A month later he writes again to this daughter in the same playful strain, and sends his remembrances to many friends in Richmond:
"Lexington, Virginia, February 2, 1870.
"My Precious Life: Your letter of the 29th ultimo, which has been four days on the road, reached me this morning, and my reply, unless our mails whip up, will not get to you before Sunday or Monday. There is no danger, therefore, of our correspondence becoming too brisk. What do the young girls do whose lovers are at Washington College or the Institute? Their tender hearts must always be in a lacerated and bleeding condition! I hope you are not now in that category, for I see no pining swains among them, whose thoughts and wishes are stretching eagerly toward Richmond. I am glad you have had so pleasant a visit to the Andersons. You must present my regards to them all, and I hope that Misses Ellen and Mary will come to see you in the summer. I am sure you will have an agreeable time at Brook Hill. Remember me to all the family, and tell Miss Belle to spare my friend Wilkins. He is not in a condition to enjoy the sufferings which she imposes on her Richmond beaux. Besides, his position entitles him to tender treatment.
"I think it time that you should be thinking of returning home. I want to see you very much, and as you have been receiving instruction from the learned pig, I shall expect to see you much improved. We are not reduced to apply to such instructors at Lexington. Here we have learned professors to teach us what we wish to know, and the Franklin Institute to furnish us lectures on science and literature. You had better come back, if you are in search of information on any subject. I am glad that Miss 'Nannie' Wise found one occasion on which her ready tongue failed her. She will have to hold it in subjection now. I should like to see Miss Belle under such similar circumstances, provided she did not die from suppressed ideas. What an awful feeling she must experience, if the occasion should ever come for her to restrain that active member! Although my friend Wilkins would be very indulgent, I think he would want her to listen sometimes. Miss Pendleton has just been over to give us some pleasing news. Her niece, Miss Susan Meade, Philip's daughter, is to be married next month to a Mr. Brown, of Kentucky, who visited her two year ago upon the recommendation of the Reverend Charles Page, found her a school-girl, and has waited until she became a woman. He is rich, forty-nine, and has six children. There is a fair start in the world for a young woman! I recommend her example to you. We are all as usual, and 'Mrs. Smith' is just the same. Miss Maggie Johnston, who has been staying with us occasionally for a few days at a time, is now on a visit to us. There is to be an anniversary celebration of the societies of the Institute on Friday, and a student's party on Monday night, and a dance at the College Hotel. To-morrow night your mother has an evening for some young students. Gaiety will never cease in Lexington so long as the ladies are so attractive and the men so agreeable. Surprise parties are the fashion now. Miss Lucy Campbell has her cousin, Miss Ella Heninberger, staying with her, who assists her to surprise and capture too unwary youths. I am sorry to hear of Mrs. Ould's illness. If you see her, present me most kindly to her; also to Mrs. George Randolph. Do beware of vanilla cream. Recollect how far you are from home, and do not tamper with yourself. Our semi-annual examination has been in progress for a fortnight. We shall conclude on Saturday, which will be a great relief for me, for, in addition to other things, I have to be six hours daily in the examination rooms. I was sorry that I could not attend Mr. Peabody's funeral, but I did not feel able to undertake the journey, especially at this season. I am getting better, I hope, and feel stronger than I did, but I cannot walk much farther than to the college, though when I get on my horse I can ride with comfort. Agnes accompanies me very often. I must refer you to her and your mother for all local news. Give my love to Fitzhugh, and Tabb, and Robert when you see them, and for yourself keep an abundance. I have received letters from Edward and Blanche. They are very anxious about the condition of political affairs in France. Blanche sent you some receipts for creams, etc. You had better come and try them.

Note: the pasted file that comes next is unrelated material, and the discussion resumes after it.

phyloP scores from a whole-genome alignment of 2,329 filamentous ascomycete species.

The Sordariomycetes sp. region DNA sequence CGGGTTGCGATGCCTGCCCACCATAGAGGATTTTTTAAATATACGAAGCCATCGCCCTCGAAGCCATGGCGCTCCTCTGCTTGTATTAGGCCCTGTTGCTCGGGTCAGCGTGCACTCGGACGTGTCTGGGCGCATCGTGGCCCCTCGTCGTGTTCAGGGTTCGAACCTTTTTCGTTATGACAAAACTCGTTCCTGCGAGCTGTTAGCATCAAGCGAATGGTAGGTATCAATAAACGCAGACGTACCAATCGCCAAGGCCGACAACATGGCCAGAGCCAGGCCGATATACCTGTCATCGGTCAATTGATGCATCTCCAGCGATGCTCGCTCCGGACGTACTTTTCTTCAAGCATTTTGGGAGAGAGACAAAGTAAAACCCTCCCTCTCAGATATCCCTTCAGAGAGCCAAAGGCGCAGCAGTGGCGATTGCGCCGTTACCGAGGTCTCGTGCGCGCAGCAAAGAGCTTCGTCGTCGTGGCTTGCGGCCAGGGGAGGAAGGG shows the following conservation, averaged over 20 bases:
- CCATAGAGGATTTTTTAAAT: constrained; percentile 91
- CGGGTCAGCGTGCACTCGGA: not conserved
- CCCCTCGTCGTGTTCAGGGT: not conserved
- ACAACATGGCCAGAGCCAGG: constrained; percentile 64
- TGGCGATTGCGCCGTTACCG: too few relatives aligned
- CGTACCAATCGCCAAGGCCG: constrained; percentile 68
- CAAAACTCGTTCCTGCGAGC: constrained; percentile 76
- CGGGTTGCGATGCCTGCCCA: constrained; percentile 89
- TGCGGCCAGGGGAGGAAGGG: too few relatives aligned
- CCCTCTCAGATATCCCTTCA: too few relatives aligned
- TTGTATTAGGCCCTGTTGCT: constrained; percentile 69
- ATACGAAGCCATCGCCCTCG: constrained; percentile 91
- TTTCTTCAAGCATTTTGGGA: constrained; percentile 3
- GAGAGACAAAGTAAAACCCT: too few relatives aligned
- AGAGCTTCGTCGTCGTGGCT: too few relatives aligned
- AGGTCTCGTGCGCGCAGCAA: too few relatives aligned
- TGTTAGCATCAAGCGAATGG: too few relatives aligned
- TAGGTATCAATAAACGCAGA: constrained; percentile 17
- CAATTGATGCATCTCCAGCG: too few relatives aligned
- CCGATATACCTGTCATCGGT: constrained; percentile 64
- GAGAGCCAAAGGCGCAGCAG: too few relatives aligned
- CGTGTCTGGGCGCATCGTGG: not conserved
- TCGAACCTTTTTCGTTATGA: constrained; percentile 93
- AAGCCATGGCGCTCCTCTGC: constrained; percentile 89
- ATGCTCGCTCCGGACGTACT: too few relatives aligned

"Your affectionate father, R. E. Lee.
The following letter to his son, Fitzhugh, further shows his tender interest in his children and grandson:
"Lexington, Viriginia, February 14, 1870.
"My Dear Fitzhugh:...I hope that you are all well and that you will not let any one spoil my grandson. Your mother has written all the family and Lexington news. She gathers much more than I do. I go nowhere but to the college, and when the weather permits I ride in the mountains. I am better, I think, but still troubled. Mildred, I hope, is with you. When she gets away from her papa, she does not know what she wants to do, tell her. You have had a fine winter for work, and later you will have a profitable season. Custis is well and very retired; I see no alarming exhibition of attention to the ladies. I have great hopes of Robert. Give much love to my daughter Tabb and to poor little 'Life.' I wish I could see you all; it would do my pains good. Poor little Agnes is not at all well, and I am urging her to go away for a while. Mary as usual.